Softball star un-retires in time to help Bandits
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Former NPF star Stacy May-Johnson returned to the Chicago Bandits lineup on Thursday and belted a two-run homer against the league-leading USSSA Pride. The Bandits won the game 6-5.
Photo courtesy of Dina Kwit/Chicago Bandits
Five games back after a two-year "retirement," Michael Jordan dropped his legendary double-nickel (55 points) on the New York Knicks in a 1995 regular season game at Madison Square Garden.
It was a spectacular display, unparalleled in sports history.
Safe to say, it will be tough for any un-retiring athlete to ever match that magical moment, especially so early into his or her comeback.
But Thursday night, in her first game in a Chicago Bandits uniform this season, Stacy May-Johnson certainly gave it her best shot.
The 27-year-old veteran third baseman smacked a 2-run home run over the left field fence in the sixth inning that started a rally for the Bandits. Down 4-0 when May-Johnson homered, the Bandits wound up defeating the best team in National Pro Fastpitch, the USSSA Pride, 6-5 with a walk-off 2-run home run by Alisa Goler in the bottom of the seventh inning at Rosemont Stadium.
May-Johnson, a two-time NPF most valuable player and one of its career leaders in doubles and home runs, had retired at the end of last season after five years with the Bandits to spend more time with her husband, Nathan. But she knew on Thursday in that scrapbook-worthy, Jordan-esque moment, while high-fiving Goler and the rest of her teammates, that her decision to return was the right one.
"It's just fun being back on the field, especially in a game like this," May-Johnson said. "It's fun to compete at a high level, and that's what I'm all about. It's good to be back to do that."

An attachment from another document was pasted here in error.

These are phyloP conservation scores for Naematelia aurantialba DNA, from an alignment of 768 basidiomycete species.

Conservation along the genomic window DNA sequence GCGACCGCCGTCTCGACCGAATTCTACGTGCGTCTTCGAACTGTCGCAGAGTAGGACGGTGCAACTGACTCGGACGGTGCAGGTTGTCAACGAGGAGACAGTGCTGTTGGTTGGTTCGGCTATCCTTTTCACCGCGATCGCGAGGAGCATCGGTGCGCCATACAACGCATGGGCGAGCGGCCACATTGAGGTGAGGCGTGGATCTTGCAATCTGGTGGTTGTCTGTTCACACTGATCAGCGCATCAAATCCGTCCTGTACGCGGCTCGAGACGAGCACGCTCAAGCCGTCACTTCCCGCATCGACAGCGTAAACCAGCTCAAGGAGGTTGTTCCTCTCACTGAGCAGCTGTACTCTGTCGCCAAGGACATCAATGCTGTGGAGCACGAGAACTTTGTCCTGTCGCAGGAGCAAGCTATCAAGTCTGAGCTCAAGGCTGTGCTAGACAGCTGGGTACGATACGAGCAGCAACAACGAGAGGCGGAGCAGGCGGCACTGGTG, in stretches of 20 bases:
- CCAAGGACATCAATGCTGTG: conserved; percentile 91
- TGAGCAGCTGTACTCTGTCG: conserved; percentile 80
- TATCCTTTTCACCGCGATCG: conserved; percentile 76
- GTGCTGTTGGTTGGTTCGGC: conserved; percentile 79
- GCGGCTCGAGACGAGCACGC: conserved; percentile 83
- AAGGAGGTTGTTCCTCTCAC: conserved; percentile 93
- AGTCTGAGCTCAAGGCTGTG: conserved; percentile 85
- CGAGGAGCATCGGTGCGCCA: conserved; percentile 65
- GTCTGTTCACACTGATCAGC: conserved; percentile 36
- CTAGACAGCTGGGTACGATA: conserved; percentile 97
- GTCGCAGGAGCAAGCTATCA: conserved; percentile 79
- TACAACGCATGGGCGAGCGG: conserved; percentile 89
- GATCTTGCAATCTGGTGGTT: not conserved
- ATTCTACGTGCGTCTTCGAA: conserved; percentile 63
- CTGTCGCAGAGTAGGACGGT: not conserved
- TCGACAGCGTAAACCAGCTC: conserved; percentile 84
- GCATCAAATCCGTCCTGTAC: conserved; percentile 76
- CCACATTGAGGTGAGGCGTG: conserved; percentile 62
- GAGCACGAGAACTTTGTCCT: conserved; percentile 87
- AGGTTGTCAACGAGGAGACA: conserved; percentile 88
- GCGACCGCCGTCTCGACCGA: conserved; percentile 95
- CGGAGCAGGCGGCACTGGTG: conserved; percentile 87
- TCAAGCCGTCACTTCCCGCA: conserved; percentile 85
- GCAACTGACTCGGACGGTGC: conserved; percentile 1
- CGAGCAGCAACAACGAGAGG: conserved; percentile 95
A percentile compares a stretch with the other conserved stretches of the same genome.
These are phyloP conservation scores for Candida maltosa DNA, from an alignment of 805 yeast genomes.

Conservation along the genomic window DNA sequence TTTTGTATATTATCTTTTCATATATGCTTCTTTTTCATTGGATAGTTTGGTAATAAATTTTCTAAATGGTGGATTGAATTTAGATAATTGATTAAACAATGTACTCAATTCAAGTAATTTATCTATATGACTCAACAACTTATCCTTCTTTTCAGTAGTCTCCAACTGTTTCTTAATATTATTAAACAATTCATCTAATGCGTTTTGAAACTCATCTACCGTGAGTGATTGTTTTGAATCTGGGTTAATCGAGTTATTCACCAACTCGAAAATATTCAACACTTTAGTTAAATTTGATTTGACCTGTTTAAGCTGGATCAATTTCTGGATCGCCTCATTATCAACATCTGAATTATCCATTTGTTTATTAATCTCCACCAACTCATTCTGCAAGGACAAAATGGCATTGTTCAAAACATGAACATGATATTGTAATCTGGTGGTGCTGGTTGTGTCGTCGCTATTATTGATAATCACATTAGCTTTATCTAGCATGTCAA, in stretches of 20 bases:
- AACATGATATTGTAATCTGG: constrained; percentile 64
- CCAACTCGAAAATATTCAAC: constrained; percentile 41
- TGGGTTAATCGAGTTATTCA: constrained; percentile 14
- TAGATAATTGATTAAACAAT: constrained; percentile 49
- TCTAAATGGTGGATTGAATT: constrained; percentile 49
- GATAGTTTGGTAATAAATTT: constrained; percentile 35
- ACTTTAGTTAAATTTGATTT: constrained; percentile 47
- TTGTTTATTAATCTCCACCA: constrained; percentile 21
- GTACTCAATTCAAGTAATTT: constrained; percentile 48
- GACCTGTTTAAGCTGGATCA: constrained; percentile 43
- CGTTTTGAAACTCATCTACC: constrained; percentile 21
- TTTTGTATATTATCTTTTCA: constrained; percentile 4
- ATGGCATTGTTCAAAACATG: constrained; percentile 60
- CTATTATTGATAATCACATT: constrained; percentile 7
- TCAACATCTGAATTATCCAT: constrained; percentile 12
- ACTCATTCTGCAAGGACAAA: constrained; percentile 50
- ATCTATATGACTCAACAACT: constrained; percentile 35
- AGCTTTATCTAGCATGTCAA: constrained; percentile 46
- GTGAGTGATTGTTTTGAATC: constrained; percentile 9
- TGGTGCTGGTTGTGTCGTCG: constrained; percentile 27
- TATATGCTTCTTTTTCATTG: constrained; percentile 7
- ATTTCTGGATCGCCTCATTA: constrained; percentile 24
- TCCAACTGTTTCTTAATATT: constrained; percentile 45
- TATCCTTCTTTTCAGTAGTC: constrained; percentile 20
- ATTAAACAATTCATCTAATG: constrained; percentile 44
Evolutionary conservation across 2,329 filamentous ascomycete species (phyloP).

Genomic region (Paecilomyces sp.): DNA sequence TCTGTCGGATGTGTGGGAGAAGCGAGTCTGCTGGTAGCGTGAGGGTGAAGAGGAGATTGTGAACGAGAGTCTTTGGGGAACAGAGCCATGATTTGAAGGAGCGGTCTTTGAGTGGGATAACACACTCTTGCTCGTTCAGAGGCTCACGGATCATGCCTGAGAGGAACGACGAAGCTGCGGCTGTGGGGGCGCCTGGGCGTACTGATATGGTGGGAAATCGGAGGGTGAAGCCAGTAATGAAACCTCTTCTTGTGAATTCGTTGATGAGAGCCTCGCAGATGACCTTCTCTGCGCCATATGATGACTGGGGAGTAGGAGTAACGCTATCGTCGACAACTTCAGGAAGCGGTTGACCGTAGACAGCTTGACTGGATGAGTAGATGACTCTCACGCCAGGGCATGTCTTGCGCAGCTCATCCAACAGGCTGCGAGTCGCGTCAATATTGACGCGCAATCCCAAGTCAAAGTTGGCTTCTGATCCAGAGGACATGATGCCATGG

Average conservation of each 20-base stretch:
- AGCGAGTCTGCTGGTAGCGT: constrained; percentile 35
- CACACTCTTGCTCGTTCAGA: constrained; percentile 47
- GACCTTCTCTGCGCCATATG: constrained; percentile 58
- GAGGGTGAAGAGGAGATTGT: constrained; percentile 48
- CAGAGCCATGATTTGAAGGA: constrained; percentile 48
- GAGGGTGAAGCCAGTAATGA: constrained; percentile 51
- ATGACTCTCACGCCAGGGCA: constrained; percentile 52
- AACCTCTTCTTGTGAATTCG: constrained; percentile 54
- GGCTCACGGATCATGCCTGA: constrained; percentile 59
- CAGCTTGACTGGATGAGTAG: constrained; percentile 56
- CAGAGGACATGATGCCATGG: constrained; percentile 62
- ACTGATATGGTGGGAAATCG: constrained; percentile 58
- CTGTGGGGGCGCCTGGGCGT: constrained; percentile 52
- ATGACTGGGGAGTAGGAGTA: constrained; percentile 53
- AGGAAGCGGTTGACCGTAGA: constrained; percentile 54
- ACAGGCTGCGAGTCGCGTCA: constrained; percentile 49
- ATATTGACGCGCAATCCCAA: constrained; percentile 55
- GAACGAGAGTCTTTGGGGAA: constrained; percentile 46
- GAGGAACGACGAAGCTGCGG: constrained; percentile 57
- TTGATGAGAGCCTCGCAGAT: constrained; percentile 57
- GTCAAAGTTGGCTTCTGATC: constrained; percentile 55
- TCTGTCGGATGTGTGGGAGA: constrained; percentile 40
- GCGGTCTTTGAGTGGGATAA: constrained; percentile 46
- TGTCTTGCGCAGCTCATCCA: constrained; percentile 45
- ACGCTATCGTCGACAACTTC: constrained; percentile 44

Not too long ago, May-Johnson figured she'd never be back. Period.
She is now an assistant softball coach at the University of Iowa, where her husband, a construction manager, also recently got a job. The two are looking forward to settling down and starting a family.
"We've been married for four years and we've basically been spending 50 percent of our time together and 50 percent of our time away from each other. It was even like that before we got married," May-Johnson said. "We're to the point where we're done with that and with all the travel that I would do while playing, we knew that it couldn't change unless I made a change.
"I just couldn't do that much time away from home any more. I knew I had to step away and retire."
And May-Johnson did. For a while.
Then she got a call from USA Softball. In April, about eight months into her retirement, May-Johnson was asked if she would be interested in trying out for the U.S. national team, which still competes in various international events even though softball is no longer an Olympic sport.
She had never before been given such an opportunity.
"I just couldn't pass it up," May-Johnson said. "I had always wanted to play for USA Softball but just never got the chance. I thought, 'This is a great opportunity.' Plus, even though there's travel, there's not as much (as with the NPF). And I could do most of my training from home. It just fit.
"I got the OK from my husband, I got the OK from my boss and it was like 'I have to go do this.'"
Late last month, May-Johnson led Team USA to the World Cup Softball title over Japan by hitting .353 and belting 2 home runs in the tournament, which was held in Oklahoma. On her way home, she received text messages from her former Bandits teammates.
They wished May-Johnson congratulations, and also sent her their own wish.
As long as she was in shape and in form, they wanted to know if she would join them for the stretch run of the season, and the playoffs.
They had an open spot on the roster and they would need her for about 10 days in August. Tops.
"My initial reaction was 'I don't know if I could go back, I've missed so much time,'" May-Johnson said. "But I talked to my husband and my boss again, and I thought about it. I thought about how it would be just a short period of time and how it would be so much fun.
"And basically, I just ran out of reasons not to come back."
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